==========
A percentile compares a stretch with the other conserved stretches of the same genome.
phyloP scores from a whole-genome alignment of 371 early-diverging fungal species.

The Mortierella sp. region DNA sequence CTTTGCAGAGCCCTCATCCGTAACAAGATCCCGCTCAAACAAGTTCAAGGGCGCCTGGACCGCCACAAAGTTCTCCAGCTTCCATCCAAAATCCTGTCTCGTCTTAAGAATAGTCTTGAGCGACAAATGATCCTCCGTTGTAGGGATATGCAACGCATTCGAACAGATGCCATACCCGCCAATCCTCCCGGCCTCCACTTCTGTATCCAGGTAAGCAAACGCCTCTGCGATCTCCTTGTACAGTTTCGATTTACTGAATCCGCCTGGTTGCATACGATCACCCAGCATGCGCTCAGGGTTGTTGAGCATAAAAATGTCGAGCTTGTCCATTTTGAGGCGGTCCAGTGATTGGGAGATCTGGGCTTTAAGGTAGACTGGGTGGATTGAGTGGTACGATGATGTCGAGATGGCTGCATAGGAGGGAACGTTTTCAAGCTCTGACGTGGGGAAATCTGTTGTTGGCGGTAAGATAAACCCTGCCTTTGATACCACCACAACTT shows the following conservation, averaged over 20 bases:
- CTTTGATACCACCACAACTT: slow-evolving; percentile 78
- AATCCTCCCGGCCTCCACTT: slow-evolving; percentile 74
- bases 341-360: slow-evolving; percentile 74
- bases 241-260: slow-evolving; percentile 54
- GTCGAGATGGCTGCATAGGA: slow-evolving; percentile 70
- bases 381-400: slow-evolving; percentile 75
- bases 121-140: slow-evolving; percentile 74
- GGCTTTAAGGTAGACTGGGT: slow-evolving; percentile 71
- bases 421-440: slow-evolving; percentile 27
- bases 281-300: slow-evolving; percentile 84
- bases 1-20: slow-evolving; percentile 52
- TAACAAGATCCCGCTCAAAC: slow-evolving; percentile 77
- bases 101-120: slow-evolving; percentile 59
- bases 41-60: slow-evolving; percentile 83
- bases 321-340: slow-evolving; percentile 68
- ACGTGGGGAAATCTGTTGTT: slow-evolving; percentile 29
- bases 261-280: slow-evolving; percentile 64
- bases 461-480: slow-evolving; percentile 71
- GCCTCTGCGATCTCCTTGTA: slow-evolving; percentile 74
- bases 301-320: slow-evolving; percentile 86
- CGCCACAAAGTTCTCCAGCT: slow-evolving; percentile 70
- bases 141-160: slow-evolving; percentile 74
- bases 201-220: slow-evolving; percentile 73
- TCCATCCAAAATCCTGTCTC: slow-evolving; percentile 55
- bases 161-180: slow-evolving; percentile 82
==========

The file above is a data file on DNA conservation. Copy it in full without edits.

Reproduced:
A percentile compares a stretch with the other conserved stretches of the same genome.
phyloP scores from a whole-genome alignment of 371 early-diverging fungal species.

The Mortierella sp. region DNA sequence CTTTGCAGAGCCCTCATCCGTAACAAGATCCCGCTCAAACAAGTTCAAGGGCGCCTGGACCGCCACAAAGTTCTCCAGCTTCCATCCAAAATCCTGTCTCGTCTTAAGAATAGTCTTGAGCGACAAATGATCCTCCGTTGTAGGGATATGCAACGCATTCGAACAGATGCCATACCCGCCAATCCTCCCGGCCTCCACTTCTGTATCCAGGTAAGCAAACGCCTCTGCGATCTCCTTGTACAGTTTCGATTTACTGAATCCGCCTGGTTGCATACGATCACCCAGCATGCGCTCAGGGTTGTTGAGCATAAAAATGTCGAGCTTGTCCATTTTGAGGCGGTCCAGTGATTGGGAGATCTGGGCTTTAAGGTAGACTGGGTGGATTGAGTGGTACGATGATGTCGAGATGGCTGCATAGGAGGGAACGTTTTCAAGCTCTGACGTGGGGAAATCTGTTGTTGGCGGTAAGATAAACCCTGCCTTTGATACCACCACAACTT shows the following conservation, averaged over 20 bases:
- CTTTGATACCACCACAACTT: slow-evolving; percentile 78
- AATCCTCCCGGCCTCCACTT: slow-evolving; percentile 74
- bases 341-360: slow-evolving; percentile 74
- bases 241-260: slow-evolving; percentile 54
- GTCGAGATGGCTGCATAGGA: slow-evolving; percentile 70
- bases 381-400: slow-evolving; percentile 75
- bases 121-140: slow-evolving; percentile 74
- GGCTTTAAGGTAGACTGGGT: slow-evolving; percentile 71
- bases 421-440: slow-evolving; percentile 27
- bases 281-300: slow-evolving; percentile 84
- bases 1-20: slow-evolving; percentile 52
- TAACAAGATCCCGCTCAAAC: slow-evolving; percentile 77
- bases 101-120: slow-evolving; percentile 59
- bases 41-60: slow-evolving; percentile 83
- bases 321-340: slow-evolving; percentile 68
- ACGTGGGGAAATCTGTTGTT: slow-evolving; percentile 29
- bases 261-280: slow-evolving; percentile 64
- bases 461-480: slow-evolving; percentile 71
- GCCTCTGCGATCTCCTTGTA: slow-evolving; percentile 74
- bases 301-320: slow-evolving; percentile 86
- CGCCACAAAGTTCTCCAGCT: slow-evolving; percentile 70
- bases 141-160: slow-evolving; percentile 74
- bases 201-220: slow-evolving; percentile 73
- TCCATCCAAAATCCTGTCTC: slow-evolving; percentile 55
- bases 161-180: slow-evolving; percentile 82